COPYRIGHT Theatre   This article was written by Marie-Andree Weiss   Readers of the 1709 blog may remember that the Paris Court of Appeals found in October 2015 that the staging of the opera Le Dialogue des Carmélites by Dmitry Chernyakov for the Munich Opera in 2010 violated the moral rights of composer and librettist Francis Poulenc, which adapted the eponymous theatrical play by Georges Bernanos.   Le Dialogue des Carmélites tells the story of French aristocrat Blanche de la Force who decides to enter the Carmelite Convent, possibly to be sheltered from life, as she is fearful and shy. The French Revolution upset her world and the Carmelites must leave the convent. Blanche leaves the congregation to return to her family. When the Carmelites are arrested and sentenced to death by the revolutionary tribunal, Blanche returns to them as they are each climbing the steps to the guillotine, and she is the last one to have her head cut off.   Dmitry Chernyakov had not modified the score or the dialogue. However, his interpretation did not take place during the French revolution, but in contemporary time. In the last scene, the Carmelites are locked up in a shed full of explosives. Blanche appears on the…

The Canadian Supreme Court brings music to the ears of the music industry
Copyright , Internet / August 2017

COPYRIGHT Internet, digital   The Canadian Supreme Court has brought music to the ears of the music industry, although it’s not a music case!  It’s no secret, Google regularly links to content that is an infringement of copyright. It is also no secret that Google de-lists specific web pages that link through to copyright infringing content, but does not actually de-list the whole website.  Now the Supreme Court has ruled that the internet giant Can be forced to remove results worldwide, although the decision criticised by civil liberties groups who argue the judgment sets a precedent for censorship on the internet. The landmark ruling from Canada’s Supreme Court, which will undoubtedly have a major impact in the music industry, comes in the case of Google v Equustek. The music industry has been complaining, for some time that whilst Google does remove individual web pages, it will not remove the whole website. And indeed it’s always a game of ‘whack a mole’ – as soon the infringing content is removed, it then just pops up again. And it should be noted, safe harbour obligations provide that Google should de-list the web page, but there is no obligation to de-list the whole website….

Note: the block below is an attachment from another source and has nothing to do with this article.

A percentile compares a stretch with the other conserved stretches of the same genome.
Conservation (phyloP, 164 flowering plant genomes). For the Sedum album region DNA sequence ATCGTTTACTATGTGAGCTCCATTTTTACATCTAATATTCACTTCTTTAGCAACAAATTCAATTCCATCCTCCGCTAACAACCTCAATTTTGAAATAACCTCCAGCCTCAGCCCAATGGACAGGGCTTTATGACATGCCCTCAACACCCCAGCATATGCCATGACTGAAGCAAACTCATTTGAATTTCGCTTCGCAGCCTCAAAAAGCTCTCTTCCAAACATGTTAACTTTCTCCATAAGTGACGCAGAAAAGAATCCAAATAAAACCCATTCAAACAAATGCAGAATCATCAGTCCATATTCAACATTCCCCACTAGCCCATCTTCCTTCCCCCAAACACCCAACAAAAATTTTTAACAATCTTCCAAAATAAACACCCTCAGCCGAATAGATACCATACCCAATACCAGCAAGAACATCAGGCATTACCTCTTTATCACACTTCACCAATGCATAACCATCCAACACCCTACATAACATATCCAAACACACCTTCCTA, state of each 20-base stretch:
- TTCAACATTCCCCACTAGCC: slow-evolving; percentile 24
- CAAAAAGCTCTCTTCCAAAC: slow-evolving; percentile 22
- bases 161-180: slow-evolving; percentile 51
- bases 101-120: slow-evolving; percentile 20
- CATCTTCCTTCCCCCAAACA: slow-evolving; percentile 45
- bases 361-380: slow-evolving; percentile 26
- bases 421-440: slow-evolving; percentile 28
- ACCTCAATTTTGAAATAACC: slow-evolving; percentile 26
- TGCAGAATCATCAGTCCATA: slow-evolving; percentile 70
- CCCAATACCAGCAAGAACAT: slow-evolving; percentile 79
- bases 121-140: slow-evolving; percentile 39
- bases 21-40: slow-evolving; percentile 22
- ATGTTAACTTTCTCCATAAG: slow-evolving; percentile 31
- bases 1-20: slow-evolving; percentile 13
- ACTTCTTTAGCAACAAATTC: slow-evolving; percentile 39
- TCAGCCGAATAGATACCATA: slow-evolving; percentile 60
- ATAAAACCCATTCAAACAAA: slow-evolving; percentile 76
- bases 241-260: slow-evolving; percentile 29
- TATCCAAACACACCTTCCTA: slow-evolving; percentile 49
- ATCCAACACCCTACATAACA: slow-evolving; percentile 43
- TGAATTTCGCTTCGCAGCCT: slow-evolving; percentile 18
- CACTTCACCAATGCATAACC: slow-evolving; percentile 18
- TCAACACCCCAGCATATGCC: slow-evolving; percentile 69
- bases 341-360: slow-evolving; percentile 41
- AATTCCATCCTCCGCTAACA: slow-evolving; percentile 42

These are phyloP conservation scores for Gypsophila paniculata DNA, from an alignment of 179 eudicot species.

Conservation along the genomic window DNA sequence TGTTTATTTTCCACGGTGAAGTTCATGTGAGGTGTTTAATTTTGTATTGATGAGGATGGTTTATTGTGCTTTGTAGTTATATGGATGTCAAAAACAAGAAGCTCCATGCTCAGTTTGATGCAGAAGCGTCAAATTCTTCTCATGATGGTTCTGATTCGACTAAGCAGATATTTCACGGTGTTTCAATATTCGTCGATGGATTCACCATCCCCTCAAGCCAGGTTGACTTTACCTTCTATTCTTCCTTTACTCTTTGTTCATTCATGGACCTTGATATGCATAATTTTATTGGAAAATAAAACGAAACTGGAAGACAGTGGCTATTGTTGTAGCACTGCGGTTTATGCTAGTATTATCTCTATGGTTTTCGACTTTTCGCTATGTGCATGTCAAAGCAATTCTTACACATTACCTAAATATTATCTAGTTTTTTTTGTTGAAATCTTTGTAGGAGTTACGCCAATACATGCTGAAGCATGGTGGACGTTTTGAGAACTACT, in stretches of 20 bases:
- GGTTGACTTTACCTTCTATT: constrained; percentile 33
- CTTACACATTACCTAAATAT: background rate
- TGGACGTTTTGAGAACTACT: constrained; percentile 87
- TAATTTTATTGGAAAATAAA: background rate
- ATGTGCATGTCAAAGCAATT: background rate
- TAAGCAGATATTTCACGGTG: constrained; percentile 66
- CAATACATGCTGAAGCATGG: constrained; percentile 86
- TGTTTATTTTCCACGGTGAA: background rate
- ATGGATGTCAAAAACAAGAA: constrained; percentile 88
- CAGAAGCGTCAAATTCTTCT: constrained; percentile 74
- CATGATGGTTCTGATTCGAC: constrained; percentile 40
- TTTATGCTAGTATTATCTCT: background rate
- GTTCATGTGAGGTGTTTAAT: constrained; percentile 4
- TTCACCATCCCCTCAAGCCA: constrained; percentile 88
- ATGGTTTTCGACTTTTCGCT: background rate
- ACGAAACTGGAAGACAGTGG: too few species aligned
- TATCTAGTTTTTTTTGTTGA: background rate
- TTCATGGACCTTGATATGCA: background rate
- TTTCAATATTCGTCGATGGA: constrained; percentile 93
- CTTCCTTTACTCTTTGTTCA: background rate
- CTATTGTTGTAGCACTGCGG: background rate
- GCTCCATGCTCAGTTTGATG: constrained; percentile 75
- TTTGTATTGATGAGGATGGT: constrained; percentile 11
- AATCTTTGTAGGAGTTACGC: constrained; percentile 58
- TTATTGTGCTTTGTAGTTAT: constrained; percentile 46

GMR and RMLC square up to each other in the US courts

COMPETITION / COPYRIGHT Broadcasting, music publishing   Irving Azoff’s performing rights organisation Global Music Rights has a small catalogue of songwriters when compared to the two US giants,  ASCAP and BMI, but it is certainly not insubstantial,  with songwriter clients including the Eagle’s Don Henley and Glenn Frey, Billy Idol, Jon Bon Jovi, Bruce Springsteen, Drake, Bruno Mars, Bryan Adams, Cathy Dennis, Drake, Don Henley, Ira Gershwin, John Lennon, Pharrell Williams, Boz Scaggs and Smokey Robinson, and music publisher clients including Prince, Imagen Global Music and Universal Television Global Music.    GMR is now squaring up to its latest battle with America’s Radio Music License Committee (RMLC): The radio industry’s RMLC, which has iHeart, CBS, Cox Media and Entercom amongst its members, is now seeking an injunction to force GMR to provide interim licences to radio stations in Pennsylvania.   BMI and ASCAP are regulated by the US Department Of Justice under the so called ‘consent decrees’ which are designed to mitigate competition concerns from ASCAP and BMI’s monopoly position, and provide a mechanism for settling disputes when the PROs cannot agree licence terms with licensees. The final of the four US PROs, SESAC, is not regulated by consent decree, but allows third party mediation on royalty…

Sid Bernstein’s Estate fails in its copyright claim over the Beatles’ Shea Stadium film
Contract , Copyright , Live Events / August 2017

CONTRACT / COPYRIGHT Live events sector, film, TV   A New York judge has dismissed a lawsuit brought the estate of promoter Sid Bernstein, who staged the Beatles’ legendary 1965 show at Shea Stadium. The Estate had argued that band’s Apple Corps had infringed on the copyright of Sid Bernstein Presents by including footage from the concert in ron Howard’s  documentary film Eight Days a Week – the Toruing Years which was released in September 2016.     The Estate’s action sought ownership (or joint ownership) of the master tapes and copyright by Bernstein’s company, Sid Bernstein Presents, arguing that, “[w]ithout Sid, the mastermind of the event, this film would never have been made”.   Copyright to the film, originally released in 1966 as The Beatles at Shea Stadium, was acquired by Apple Corps and the band’s Subafilms, from their management company, Nems Enterprises. In a ruling on the 26th July, Judge George B. Daniels, in the US District Court for Southern New York, said the company could not claim ownership of the footage as Bernstein did not himself film the concert, instead signing over the rights to do so to Nems. Judge Daniels held:  “The relevant legal question is not the extent to which Bernstein…

Injunction available after claimed licence fees paid – PPL v JJPB
Copyright , Live Events / July 2017